Farfalle with Chicken and Roasted Garlic at The Cheesecake Factory
2400 calories and 63 grams of saturated fat

Reese’s Peanut Butter Chocolate Cake Cheesecake at The Cheesecake Factory
1500 calories and 43 grams of saturated fat

Yep. That’s right. A full dozen wings is actually better for you than a slice of cheesecake. Or a plate of pasta with chicken. So get the wings, and just skip dessert. And you would have to gorge on a full two dozen wings to approach the saturated fat and calories as a plate of French toast (well, at least the custard soaked version served at The Cheesecake Factory).

In all seriousness, what CSPI found alarming this year, is that restaurant meals have gotten so large that even if you only eat half of what’s served, you have still grotesquely overeaten.

Let’s face it, these lists do nothing but bring fame and attention to big chain restaurants. Really what someone needs to do is call on consumers to head to these places en masse and order one of these entrees for a family of four.

Seriously, The Big “Hook” Up at Joe’s Crab Shack in Albany is twenty four bucks. That comes to six dollars a person for 800 calories each. For the record, Joe’s has a 1300 calorie steampot for two and says on the menu that, “It’s plenty to share.” By that logic, the chain should be fine with four people splitting a 3300 calorie dinner.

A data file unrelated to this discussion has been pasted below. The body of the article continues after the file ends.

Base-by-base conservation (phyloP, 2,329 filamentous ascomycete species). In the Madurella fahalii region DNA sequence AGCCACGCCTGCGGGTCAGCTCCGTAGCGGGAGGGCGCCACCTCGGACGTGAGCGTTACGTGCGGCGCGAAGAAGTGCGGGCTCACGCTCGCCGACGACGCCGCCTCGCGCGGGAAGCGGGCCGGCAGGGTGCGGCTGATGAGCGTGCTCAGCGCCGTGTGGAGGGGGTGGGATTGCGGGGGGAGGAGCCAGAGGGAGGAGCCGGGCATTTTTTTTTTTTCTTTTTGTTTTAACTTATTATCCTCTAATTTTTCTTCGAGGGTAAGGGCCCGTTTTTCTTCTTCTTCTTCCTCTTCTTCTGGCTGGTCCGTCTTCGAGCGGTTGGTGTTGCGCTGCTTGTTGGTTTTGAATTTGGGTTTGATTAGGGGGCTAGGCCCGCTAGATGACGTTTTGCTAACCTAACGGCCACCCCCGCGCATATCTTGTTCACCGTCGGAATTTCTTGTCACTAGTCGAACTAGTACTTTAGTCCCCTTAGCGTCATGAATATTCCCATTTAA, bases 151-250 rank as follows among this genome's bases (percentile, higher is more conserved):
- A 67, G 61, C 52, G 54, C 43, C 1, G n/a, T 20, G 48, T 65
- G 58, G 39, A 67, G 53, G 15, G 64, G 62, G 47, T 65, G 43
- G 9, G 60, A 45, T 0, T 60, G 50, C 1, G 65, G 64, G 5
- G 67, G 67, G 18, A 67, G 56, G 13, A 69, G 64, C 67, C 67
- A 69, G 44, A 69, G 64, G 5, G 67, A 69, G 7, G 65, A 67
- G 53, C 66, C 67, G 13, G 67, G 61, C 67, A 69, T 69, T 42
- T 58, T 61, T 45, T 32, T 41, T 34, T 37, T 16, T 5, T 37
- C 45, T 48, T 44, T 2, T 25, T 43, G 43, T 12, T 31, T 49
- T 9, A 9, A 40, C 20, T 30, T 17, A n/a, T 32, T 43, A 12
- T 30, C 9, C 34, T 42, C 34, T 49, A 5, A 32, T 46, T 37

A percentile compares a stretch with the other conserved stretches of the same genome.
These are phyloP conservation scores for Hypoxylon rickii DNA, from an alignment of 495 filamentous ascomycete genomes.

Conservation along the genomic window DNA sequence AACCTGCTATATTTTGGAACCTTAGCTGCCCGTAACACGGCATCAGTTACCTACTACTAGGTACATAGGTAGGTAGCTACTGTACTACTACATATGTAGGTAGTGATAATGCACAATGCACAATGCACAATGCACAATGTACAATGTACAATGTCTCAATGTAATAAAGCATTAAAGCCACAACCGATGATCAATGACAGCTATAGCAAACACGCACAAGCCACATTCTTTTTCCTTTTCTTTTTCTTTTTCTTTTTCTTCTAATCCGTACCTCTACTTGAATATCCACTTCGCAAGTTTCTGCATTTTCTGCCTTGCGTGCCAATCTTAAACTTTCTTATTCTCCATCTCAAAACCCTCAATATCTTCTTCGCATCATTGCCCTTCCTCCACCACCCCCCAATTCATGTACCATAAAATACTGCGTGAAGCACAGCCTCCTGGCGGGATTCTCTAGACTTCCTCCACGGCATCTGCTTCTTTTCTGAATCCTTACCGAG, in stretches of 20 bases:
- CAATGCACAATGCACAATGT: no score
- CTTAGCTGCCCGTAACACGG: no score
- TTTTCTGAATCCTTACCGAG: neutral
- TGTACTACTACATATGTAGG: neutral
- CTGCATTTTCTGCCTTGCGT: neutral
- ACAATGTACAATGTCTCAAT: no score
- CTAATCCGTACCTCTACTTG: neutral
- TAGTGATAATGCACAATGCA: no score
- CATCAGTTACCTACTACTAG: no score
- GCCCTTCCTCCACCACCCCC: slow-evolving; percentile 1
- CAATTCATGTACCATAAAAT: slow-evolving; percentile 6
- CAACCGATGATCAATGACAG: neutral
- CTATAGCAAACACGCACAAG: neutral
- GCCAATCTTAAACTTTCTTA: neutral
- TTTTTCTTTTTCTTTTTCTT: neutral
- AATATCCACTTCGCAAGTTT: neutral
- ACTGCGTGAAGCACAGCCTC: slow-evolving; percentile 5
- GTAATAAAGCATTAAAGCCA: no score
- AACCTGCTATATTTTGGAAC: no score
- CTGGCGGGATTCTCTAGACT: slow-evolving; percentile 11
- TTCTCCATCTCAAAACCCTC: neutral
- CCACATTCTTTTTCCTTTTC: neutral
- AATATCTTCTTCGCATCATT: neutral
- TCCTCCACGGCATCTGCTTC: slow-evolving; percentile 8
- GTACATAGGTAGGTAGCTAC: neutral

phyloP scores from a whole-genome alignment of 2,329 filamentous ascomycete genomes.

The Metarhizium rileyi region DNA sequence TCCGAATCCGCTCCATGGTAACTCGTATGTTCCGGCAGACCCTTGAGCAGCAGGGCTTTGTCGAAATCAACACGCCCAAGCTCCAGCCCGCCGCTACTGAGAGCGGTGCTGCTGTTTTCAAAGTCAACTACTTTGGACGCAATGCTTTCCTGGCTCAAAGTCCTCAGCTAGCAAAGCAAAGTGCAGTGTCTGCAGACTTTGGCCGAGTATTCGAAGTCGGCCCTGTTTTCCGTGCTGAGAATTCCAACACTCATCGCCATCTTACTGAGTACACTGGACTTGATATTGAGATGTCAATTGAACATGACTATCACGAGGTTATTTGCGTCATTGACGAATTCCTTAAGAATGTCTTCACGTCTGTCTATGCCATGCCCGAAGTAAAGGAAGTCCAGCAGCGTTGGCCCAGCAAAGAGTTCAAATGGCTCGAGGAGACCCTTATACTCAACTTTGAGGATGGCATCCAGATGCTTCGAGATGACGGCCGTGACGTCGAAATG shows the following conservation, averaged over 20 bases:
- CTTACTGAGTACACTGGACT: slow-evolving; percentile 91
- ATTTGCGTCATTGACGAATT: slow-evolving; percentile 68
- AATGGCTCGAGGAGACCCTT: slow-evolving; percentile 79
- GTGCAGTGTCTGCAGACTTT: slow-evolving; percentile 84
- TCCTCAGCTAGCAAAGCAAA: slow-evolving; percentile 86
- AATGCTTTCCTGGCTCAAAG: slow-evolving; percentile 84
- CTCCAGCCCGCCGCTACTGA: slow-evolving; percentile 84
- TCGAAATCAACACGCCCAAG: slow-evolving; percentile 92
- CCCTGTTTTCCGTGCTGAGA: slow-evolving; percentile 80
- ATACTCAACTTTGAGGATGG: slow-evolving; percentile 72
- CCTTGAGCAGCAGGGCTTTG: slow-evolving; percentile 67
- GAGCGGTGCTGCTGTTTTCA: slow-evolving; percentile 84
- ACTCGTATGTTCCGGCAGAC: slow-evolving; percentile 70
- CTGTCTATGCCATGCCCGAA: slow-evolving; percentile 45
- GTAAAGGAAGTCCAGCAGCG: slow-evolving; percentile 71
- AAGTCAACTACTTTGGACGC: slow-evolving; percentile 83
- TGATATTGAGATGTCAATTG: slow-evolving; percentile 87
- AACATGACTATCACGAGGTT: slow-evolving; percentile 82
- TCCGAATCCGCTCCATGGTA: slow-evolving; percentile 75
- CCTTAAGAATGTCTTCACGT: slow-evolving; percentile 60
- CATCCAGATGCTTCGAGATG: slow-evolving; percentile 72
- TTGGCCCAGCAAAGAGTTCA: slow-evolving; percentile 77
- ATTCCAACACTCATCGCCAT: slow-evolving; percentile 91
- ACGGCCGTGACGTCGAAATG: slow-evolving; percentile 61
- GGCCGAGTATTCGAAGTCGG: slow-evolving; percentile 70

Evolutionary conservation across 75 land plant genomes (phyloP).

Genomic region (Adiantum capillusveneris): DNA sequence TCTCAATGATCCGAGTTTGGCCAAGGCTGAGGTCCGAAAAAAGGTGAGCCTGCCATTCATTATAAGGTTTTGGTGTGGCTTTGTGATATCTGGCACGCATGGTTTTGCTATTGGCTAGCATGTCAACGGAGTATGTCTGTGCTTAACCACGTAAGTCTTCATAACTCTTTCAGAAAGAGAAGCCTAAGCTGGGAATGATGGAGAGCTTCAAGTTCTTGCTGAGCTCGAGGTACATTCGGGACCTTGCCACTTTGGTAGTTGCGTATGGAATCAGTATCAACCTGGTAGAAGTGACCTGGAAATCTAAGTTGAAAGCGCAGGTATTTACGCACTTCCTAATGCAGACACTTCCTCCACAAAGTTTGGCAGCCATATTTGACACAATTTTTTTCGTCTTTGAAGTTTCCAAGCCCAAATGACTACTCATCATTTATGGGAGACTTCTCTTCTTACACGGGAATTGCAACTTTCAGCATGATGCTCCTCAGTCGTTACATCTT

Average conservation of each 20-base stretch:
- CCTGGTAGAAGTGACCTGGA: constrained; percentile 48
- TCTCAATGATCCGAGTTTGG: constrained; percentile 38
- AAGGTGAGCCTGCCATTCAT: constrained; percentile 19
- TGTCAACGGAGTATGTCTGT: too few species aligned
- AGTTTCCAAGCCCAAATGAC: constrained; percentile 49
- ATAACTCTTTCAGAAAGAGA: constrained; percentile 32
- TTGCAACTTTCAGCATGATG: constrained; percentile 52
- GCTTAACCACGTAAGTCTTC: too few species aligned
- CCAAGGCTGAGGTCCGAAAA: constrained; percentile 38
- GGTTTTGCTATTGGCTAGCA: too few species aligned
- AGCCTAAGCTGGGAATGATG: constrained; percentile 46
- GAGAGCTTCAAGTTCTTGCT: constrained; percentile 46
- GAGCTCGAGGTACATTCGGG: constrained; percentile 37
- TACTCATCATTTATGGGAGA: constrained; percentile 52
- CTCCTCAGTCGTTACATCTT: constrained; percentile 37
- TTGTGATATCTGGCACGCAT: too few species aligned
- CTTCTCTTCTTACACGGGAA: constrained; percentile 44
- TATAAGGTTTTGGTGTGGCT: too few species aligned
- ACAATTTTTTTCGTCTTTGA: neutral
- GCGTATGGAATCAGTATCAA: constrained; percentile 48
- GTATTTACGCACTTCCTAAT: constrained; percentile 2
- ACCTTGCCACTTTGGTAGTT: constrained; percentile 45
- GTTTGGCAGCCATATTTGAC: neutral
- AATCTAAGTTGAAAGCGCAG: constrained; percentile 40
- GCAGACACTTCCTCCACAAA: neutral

The downside for the enterprise is that if enough people did it, the per table average would tank. And that’s bad business.

So maybe these obesity factories aren’t motivated to change by public shame and ridicule. Obviously, they don’t feel any kind of social responsibility about encourage eating habits that resemble anything beyond a gluttonous bacchanalia of cheap fats, refined carbohydrates, and refined sugar.

All that’s left is to hit them in the pocket book. Sure, it seems counterintuitive to suggest patronizing a place that you might not otherwise visit to punish it. Believe me, this the bosses will notice. Four tops are precious real estate. A business that is based on clearing an average check of thirty dollars per person will not be pleased to find that dip down to six bucks a head.